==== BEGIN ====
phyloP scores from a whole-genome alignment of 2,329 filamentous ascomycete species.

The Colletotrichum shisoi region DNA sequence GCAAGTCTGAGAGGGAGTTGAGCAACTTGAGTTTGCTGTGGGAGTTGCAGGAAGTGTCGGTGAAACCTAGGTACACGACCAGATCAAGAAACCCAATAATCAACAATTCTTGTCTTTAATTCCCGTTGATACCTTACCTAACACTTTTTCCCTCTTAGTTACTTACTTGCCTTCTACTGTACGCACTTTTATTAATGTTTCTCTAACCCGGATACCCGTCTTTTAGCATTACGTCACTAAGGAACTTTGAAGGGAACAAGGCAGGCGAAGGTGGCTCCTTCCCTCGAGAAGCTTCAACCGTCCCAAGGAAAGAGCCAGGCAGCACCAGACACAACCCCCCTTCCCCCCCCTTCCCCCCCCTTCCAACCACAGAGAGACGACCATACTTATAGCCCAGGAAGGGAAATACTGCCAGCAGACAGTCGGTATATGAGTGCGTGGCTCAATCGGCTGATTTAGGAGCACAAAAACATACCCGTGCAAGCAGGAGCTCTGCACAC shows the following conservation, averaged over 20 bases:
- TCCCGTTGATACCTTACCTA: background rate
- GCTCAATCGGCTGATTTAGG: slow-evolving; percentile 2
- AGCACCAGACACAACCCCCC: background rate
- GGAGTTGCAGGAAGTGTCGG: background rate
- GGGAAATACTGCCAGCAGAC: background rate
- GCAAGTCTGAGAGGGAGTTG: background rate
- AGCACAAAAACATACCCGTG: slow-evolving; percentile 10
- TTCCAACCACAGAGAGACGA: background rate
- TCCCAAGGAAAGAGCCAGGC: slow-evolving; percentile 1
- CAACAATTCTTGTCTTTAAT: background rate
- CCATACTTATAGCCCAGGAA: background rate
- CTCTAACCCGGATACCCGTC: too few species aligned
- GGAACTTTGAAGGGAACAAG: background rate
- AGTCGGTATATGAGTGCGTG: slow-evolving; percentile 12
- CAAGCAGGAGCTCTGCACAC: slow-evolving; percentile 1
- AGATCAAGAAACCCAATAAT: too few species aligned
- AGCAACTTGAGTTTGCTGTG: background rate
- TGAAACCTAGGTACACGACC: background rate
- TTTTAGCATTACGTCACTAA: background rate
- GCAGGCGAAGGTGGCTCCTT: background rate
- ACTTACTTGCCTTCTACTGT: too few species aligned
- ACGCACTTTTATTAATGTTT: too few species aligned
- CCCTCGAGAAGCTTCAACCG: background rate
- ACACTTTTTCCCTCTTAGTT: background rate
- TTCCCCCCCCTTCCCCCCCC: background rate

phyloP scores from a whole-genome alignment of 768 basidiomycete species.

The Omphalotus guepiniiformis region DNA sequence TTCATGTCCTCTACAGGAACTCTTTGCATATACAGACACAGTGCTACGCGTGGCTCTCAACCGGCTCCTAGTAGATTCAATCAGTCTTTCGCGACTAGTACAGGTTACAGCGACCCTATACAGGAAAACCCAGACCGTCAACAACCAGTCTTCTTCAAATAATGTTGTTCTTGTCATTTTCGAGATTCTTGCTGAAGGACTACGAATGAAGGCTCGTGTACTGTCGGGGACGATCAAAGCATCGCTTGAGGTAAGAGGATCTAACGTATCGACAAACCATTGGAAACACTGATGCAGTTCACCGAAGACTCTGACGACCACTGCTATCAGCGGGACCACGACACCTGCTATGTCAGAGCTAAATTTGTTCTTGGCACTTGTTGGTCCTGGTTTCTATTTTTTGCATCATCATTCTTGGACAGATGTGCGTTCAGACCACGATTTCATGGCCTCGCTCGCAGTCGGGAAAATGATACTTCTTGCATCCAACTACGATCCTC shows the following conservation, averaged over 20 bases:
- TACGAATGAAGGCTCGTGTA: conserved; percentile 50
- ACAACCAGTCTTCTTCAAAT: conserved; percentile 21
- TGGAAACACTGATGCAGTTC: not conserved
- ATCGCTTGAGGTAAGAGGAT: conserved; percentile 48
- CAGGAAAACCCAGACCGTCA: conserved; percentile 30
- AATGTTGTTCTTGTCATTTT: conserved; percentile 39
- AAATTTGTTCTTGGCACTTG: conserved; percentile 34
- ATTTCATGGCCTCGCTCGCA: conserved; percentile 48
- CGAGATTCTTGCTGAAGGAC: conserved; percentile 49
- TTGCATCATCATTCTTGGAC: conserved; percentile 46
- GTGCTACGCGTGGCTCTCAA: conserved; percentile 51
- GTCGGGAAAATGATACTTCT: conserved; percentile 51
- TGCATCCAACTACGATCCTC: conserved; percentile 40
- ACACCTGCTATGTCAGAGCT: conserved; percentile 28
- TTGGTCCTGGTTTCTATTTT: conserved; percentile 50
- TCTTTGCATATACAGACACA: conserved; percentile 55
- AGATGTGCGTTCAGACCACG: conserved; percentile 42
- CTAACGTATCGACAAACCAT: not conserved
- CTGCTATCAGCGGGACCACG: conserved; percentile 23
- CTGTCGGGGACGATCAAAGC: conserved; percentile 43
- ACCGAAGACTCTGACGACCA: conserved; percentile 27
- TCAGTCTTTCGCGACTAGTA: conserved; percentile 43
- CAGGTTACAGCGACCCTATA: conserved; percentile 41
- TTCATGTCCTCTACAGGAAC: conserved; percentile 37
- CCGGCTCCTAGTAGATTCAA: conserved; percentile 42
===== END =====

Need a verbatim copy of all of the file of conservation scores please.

phyloP scores from a whole-genome alignment of 2,329 filamentous ascomycete species.

The Colletotrichum shisoi region DNA sequence GCAAGTCTGAGAGGGAGTTGAGCAACTTGAGTTTGCTGTGGGAGTTGCAGGAAGTGTCGGTGAAACCTAGGTACACGACCAGATCAAGAAACCCAATAATCAACAATTCTTGTCTTTAATTCCCGTTGATACCTTACCTAACACTTTTTCCCTCTTAGTTACTTACTTGCCTTCTACTGTACGCACTTTTATTAATGTTTCTCTAACCCGGATACCCGTCTTTTAGCATTACGTCACTAAGGAACTTTGAAGGGAACAAGGCAGGCGAAGGTGGCTCCTTCCCTCGAGAAGCTTCAACCGTCCCAAGGAAAGAGCCAGGCAGCACCAGACACAACCCCCCTTCCCCCCCCTTCCCCCCCCTTCCAACCACAGAGAGACGACCATACTTATAGCCCAGGAAGGGAAATACTGCCAGCAGACAGTCGGTATATGAGTGCGTGGCTCAATCGGCTGATTTAGGAGCACAAAAACATACCCGTGCAAGCAGGAGCTCTGCACAC shows the following conservation, averaged over 20 bases:
- TCCCGTTGATACCTTACCTA: background rate
- GCTCAATCGGCTGATTTAGG: slow-evolving; percentile 2
- AGCACCAGACACAACCCCCC: background rate
- GGAGTTGCAGGAAGTGTCGG: background rate
- GGGAAATACTGCCAGCAGAC: background rate
- GCAAGTCTGAGAGGGAGTTG: background rate
- AGCACAAAAACATACCCGTG: slow-evolving; percentile 10
- TTCCAACCACAGAGAGACGA: background rate
- TCCCAAGGAAAGAGCCAGGC: slow-evolving; percentile 1
- CAACAATTCTTGTCTTTAAT: background rate
- CCATACTTATAGCCCAGGAA: background rate
- CTCTAACCCGGATACCCGTC: too few species aligned
- GGAACTTTGAAGGGAACAAG: background rate
- AGTCGGTATATGAGTGCGTG: slow-evolving; percentile 12
- CAAGCAGGAGCTCTGCACAC: slow-evolving; percentile 1
- AGATCAAGAAACCCAATAAT: too few species aligned
- AGCAACTTGAGTTTGCTGTG: background rate
- TGAAACCTAGGTACACGACC: background rate
- TTTTAGCATTACGTCACTAA: background rate
- GCAGGCGAAGGTGGCTCCTT: background rate
- ACTTACTTGCCTTCTACTGT: too few species aligned
- ACGCACTTTTATTAATGTTT: too few species aligned
- CCCTCGAGAAGCTTCAACCG: background rate
- ACACTTTTTCCCTCTTAGTT: background rate
- TTCCCCCCCCTTCCCCCCCC: background rate

phyloP scores from a whole-genome alignment of 768 basidiomycete species.

The Omphalotus guepiniiformis region DNA sequence TTCATGTCCTCTACAGGAACTCTTTGCATATACAGACACAGTGCTACGCGTGGCTCTCAACCGGCTCCTAGTAGATTCAATCAGTCTTTCGCGACTAGTACAGGTTACAGCGACCCTATACAGGAAAACCCAGACCGTCAACAACCAGTCTTCTTCAAATAATGTTGTTCTTGTCATTTTCGAGATTCTTGCTGAAGGACTACGAATGAAGGCTCGTGTACTGTCGGGGACGATCAAAGCATCGCTTGAGGTAAGAGGATCTAACGTATCGACAAACCATTGGAAACACTGATGCAGTTCACCGAAGACTCTGACGACCACTGCTATCAGCGGGACCACGACACCTGCTATGTCAGAGCTAAATTTGTTCTTGGCACTTGTTGGTCCTGGTTTCTATTTTTTGCATCATCATTCTTGGACAGATGTGCGTTCAGACCACGATTTCATGGCCTCGCTCGCAGTCGGGAAAATGATACTTCTTGCATCCAACTACGATCCTC shows the following conservation, averaged over 20 bases:
- TACGAATGAAGGCTCGTGTA: conserved; percentile 50
- ACAACCAGTCTTCTTCAAAT: conserved; percentile 21
- TGGAAACACTGATGCAGTTC: not conserved
- ATCGCTTGAGGTAAGAGGAT: conserved; percentile 48
- CAGGAAAACCCAGACCGTCA: conserved; percentile 30
- AATGTTGTTCTTGTCATTTT: conserved; percentile 39
- AAATTTGTTCTTGGCACTTG: conserved; percentile 34
- ATTTCATGGCCTCGCTCGCA: conserved; percentile 48
- CGAGATTCTTGCTGAAGGAC: conserved; percentile 49
- TTGCATCATCATTCTTGGAC: conserved; percentile 46
- GTGCTACGCGTGGCTCTCAA: conserved; percentile 51
- GTCGGGAAAATGATACTTCT: conserved; percentile 51
- TGCATCCAACTACGATCCTC: conserved; percentile 40
- ACACCTGCTATGTCAGAGCT: conserved; percentile 28
- TTGGTCCTGGTTTCTATTTT: conserved; percentile 50
- TCTTTGCATATACAGACACA: conserved; percentile 55
- AGATGTGCGTTCAGACCACG: conserved; percentile 42
- CTAACGTATCGACAAACCAT: not conserved
- CTGCTATCAGCGGGACCACG: conserved; percentile 23
- CTGTCGGGGACGATCAAAGC: conserved; percentile 43
- ACCGAAGACTCTGACGACCA: conserved; percentile 27
- TCAGTCTTTCGCGACTAGTA: conserved; percentile 43
- CAGGTTACAGCGACCCTATA: conserved; percentile 41
- TTCATGTCCTCTACAGGAAC: conserved; percentile 37
- CCGGCTCCTAGTAGATTCAA: conserved; percentile 42